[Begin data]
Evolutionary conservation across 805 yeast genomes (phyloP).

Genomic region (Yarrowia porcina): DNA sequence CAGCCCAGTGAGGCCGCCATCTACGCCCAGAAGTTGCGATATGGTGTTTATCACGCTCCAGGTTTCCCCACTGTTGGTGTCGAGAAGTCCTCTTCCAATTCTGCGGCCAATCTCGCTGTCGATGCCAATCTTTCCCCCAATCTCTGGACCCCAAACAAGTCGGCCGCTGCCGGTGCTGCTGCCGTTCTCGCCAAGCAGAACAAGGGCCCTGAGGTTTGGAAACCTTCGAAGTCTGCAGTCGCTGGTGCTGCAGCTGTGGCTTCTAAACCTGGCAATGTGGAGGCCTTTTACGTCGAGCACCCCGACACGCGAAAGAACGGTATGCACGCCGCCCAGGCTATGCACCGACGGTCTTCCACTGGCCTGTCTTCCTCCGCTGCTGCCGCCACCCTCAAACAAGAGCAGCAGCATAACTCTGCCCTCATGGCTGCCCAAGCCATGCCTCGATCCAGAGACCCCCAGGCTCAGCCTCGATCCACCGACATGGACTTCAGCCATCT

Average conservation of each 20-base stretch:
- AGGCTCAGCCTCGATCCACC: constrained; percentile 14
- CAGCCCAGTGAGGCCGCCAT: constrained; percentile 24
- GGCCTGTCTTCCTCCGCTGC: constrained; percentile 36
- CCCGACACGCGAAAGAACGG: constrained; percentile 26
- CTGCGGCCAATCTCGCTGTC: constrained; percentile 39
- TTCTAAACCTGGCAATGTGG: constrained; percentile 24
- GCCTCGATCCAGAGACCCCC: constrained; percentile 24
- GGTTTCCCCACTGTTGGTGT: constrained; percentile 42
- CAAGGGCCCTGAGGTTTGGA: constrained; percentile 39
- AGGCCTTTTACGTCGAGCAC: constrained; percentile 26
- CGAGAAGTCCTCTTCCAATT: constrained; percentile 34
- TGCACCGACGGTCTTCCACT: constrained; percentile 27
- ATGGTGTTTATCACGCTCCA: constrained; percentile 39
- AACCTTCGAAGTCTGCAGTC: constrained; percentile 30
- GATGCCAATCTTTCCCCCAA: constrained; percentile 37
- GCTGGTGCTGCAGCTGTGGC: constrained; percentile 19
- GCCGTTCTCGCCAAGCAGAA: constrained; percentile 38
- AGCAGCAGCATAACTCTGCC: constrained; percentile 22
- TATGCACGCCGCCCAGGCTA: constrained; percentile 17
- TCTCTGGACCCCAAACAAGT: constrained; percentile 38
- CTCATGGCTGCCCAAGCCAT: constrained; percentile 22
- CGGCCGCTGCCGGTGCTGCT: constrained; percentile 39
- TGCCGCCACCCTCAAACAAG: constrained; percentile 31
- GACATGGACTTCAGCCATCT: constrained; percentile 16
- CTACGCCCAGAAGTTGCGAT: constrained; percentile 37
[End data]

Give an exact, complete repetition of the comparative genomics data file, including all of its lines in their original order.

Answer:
Evolutionary conservation across 805 yeast genomes (phyloP).

Genomic region (Yarrowia porcina): DNA sequence CAGCCCAGTGAGGCCGCCATCTACGCCCAGAAGTTGCGATATGGTGTTTATCACGCTCCAGGTTTCCCCACTGTTGGTGTCGAGAAGTCCTCTTCCAATTCTGCGGCCAATCTCGCTGTCGATGCCAATCTTTCCCCCAATCTCTGGACCCCAAACAAGTCGGCCGCTGCCGGTGCTGCTGCCGTTCTCGCCAAGCAGAACAAGGGCCCTGAGGTTTGGAAACCTTCGAAGTCTGCAGTCGCTGGTGCTGCAGCTGTGGCTTCTAAACCTGGCAATGTGGAGGCCTTTTACGTCGAGCACCCCGACACGCGAAAGAACGGTATGCACGCCGCCCAGGCTATGCACCGACGGTCTTCCACTGGCCTGTCTTCCTCCGCTGCTGCCGCCACCCTCAAACAAGAGCAGCAGCATAACTCTGCCCTCATGGCTGCCCAAGCCATGCCTCGATCCAGAGACCCCCAGGCTCAGCCTCGATCCACCGACATGGACTTCAGCCATCT

Average conservation of each 20-base stretch:
- AGGCTCAGCCTCGATCCACC: constrained; percentile 14
- CAGCCCAGTGAGGCCGCCAT: constrained; percentile 24
- GGCCTGTCTTCCTCCGCTGC: constrained; percentile 36
- CCCGACACGCGAAAGAACGG: constrained; percentile 26
- CTGCGGCCAATCTCGCTGTC: constrained; percentile 39
- TTCTAAACCTGGCAATGTGG: constrained; percentile 24
- GCCTCGATCCAGAGACCCCC: constrained; percentile 24
- GGTTTCCCCACTGTTGGTGT: constrained; percentile 42
- CAAGGGCCCTGAGGTTTGGA: constrained; percentile 39
- AGGCCTTTTACGTCGAGCAC: constrained; percentile 26
- CGAGAAGTCCTCTTCCAATT: constrained; percentile 34
- TGCACCGACGGTCTTCCACT: constrained; percentile 27
- ATGGTGTTTATCACGCTCCA: constrained; percentile 39
- AACCTTCGAAGTCTGCAGTC: constrained; percentile 30
- GATGCCAATCTTTCCCCCAA: constrained; percentile 37
- GCTGGTGCTGCAGCTGTGGC: constrained; percentile 19
- GCCGTTCTCGCCAAGCAGAA: constrained; percentile 38
- AGCAGCAGCATAACTCTGCC: constrained; percentile 22
- TATGCACGCCGCCCAGGCTA: constrained; percentile 17
- TCTCTGGACCCCAAACAAGT: constrained; percentile 38
- CTCATGGCTGCCCAAGCCAT: constrained; percentile 22
- CGGCCGCTGCCGGTGCTGCT: constrained; percentile 39
- TGCCGCCACCCTCAAACAAG: constrained; percentile 31
- GACATGGACTTCAGCCATCT: constrained; percentile 16
- CTACGCCCAGAAGTTGCGAT: constrained; percentile 37